From time-to-time our site requests information from users via surveys or contests. Participation in these surveys or contests is completely voluntary and the user therefore has a choice whether or not to disclose any information requested. Information requested may include contact information (such as name and delivery address), and demographic information (such as postcode, age level). Contact information will be used to notify the winners and award prizes. Survey information will be used for purposes of monitoring or improving the functionality of the site.


If a user elects to use our referral service for informing a friend about our site, we ask them for the friend’s name and email address. Mondaq stores this information and may contact the friend to invite them to register with Mondaq, but they will not be contacted more than once. The friend may contact Mondaq to request the removal of this information from our database.


This website takes every reasonable precaution to protect our users’ information. When users submit sensitive information via the website, your information is protected using firewalls and other security technology. If you have any questions about the security at our website, you can send an email to webmaster@mondaq.com.

Correcting/Updating Personal Information

If a user’s personally identifiable information changes (such as postcode), or if a user no longer desires our service, we will endeavour to provide a way to correct, update or remove that user’s personal data provided to us. This can usually be done at the “Your Profile” page or by sending an email to EditorialAdvisor@mondaq.com.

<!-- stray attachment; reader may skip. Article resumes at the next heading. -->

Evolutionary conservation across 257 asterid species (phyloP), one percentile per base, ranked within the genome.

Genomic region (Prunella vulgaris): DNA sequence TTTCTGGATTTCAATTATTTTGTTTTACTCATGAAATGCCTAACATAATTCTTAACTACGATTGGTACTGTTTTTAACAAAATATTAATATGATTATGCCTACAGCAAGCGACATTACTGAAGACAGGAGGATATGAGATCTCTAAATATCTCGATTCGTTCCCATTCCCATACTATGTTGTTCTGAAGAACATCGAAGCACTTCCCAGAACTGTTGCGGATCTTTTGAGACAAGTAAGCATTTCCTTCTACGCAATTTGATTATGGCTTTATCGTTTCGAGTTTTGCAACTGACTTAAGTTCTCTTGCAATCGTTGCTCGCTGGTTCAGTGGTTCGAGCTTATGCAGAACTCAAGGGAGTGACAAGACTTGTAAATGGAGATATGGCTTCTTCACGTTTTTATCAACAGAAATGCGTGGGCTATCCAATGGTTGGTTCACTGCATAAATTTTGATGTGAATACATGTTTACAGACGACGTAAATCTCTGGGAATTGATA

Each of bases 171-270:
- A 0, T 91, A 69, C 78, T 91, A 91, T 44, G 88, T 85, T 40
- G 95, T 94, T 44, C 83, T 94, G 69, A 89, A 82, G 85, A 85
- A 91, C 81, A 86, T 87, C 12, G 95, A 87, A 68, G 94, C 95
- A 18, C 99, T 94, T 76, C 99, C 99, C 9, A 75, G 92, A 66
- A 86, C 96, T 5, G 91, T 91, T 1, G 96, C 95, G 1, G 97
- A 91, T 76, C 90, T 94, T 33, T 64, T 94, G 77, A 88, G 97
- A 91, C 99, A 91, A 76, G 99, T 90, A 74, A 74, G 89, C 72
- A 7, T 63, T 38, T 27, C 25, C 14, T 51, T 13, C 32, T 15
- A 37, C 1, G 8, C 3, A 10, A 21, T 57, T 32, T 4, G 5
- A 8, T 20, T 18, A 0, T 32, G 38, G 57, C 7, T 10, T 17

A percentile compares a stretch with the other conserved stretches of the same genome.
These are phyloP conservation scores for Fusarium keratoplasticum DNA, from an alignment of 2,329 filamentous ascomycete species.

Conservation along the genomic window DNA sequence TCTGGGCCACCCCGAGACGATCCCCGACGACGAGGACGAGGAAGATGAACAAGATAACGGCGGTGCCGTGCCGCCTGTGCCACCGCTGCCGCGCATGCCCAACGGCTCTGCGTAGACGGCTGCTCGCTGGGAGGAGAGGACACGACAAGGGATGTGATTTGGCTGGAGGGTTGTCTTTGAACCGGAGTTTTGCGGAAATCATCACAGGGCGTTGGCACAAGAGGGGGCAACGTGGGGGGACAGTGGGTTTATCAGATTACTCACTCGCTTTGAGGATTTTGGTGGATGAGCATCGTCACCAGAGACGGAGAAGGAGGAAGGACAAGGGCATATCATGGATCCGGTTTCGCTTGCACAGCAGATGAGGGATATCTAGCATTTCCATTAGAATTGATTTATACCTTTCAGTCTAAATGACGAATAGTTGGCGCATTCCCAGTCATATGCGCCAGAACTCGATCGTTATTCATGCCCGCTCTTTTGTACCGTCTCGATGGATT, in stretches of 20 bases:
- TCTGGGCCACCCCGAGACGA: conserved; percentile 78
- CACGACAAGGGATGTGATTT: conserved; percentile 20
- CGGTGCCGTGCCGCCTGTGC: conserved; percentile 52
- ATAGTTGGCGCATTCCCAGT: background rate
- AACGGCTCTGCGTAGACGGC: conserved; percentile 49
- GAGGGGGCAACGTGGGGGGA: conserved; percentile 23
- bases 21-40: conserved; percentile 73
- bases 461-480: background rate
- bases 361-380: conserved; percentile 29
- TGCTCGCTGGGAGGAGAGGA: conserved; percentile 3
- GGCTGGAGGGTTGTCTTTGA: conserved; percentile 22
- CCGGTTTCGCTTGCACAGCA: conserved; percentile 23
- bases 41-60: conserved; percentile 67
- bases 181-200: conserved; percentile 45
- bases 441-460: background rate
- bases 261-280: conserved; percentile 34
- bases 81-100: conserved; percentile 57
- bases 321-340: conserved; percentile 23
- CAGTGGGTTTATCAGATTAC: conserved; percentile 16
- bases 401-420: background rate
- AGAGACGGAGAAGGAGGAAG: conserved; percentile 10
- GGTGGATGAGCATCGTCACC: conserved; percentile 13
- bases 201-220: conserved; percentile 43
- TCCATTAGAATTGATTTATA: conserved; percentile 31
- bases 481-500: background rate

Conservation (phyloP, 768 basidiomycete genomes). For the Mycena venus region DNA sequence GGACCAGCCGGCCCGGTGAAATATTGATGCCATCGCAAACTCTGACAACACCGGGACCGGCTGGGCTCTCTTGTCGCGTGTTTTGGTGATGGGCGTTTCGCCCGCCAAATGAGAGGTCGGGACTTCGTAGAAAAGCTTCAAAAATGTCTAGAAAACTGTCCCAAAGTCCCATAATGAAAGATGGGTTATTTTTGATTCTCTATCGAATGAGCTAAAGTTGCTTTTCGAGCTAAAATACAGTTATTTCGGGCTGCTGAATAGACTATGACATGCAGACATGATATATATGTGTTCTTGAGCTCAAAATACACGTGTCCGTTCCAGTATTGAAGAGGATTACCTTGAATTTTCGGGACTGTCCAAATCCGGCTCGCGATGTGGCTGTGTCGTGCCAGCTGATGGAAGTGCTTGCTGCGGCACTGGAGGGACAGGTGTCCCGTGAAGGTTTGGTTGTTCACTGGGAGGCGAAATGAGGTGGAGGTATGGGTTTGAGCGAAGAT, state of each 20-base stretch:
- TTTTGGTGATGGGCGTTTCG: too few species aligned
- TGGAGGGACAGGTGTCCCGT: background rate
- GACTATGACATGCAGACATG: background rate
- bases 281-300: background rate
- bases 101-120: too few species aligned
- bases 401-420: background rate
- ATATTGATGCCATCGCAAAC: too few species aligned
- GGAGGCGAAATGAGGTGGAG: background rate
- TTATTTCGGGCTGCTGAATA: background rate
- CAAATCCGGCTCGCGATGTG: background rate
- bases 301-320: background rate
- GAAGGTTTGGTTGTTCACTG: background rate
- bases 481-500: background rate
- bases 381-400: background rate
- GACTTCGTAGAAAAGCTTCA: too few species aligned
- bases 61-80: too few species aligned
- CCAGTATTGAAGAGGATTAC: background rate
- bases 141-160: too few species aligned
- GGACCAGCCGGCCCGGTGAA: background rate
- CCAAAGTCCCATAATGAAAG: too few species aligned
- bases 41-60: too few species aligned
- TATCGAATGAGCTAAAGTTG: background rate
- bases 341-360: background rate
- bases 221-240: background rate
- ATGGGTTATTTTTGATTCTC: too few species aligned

Notification of Changes

If we decide to change our Terms & Conditions or Privacy Policy, we will post those changes on our site so our users are always aware of what information we collect, how we use it, and under what circumstances, if any, we disclose it. If at any point we decide to use personally identifiable information in a manner different from that stated at the time it was collected, we will notify users by way of an email. Users will have a choice as to whether or not we use their information in this different manner. We will use information in accordance with the privacy policy under which the information was collected.

How to contact Mondaq

You can contact us with comments or queries at enquiries@mondaq.com.

If for some reason you believe Mondaq Ltd. has not adhered to these principles, please notify us by e-mail at problems@mondaq.com and we will use commercially reasonable efforts to determine and correct the problem promptly.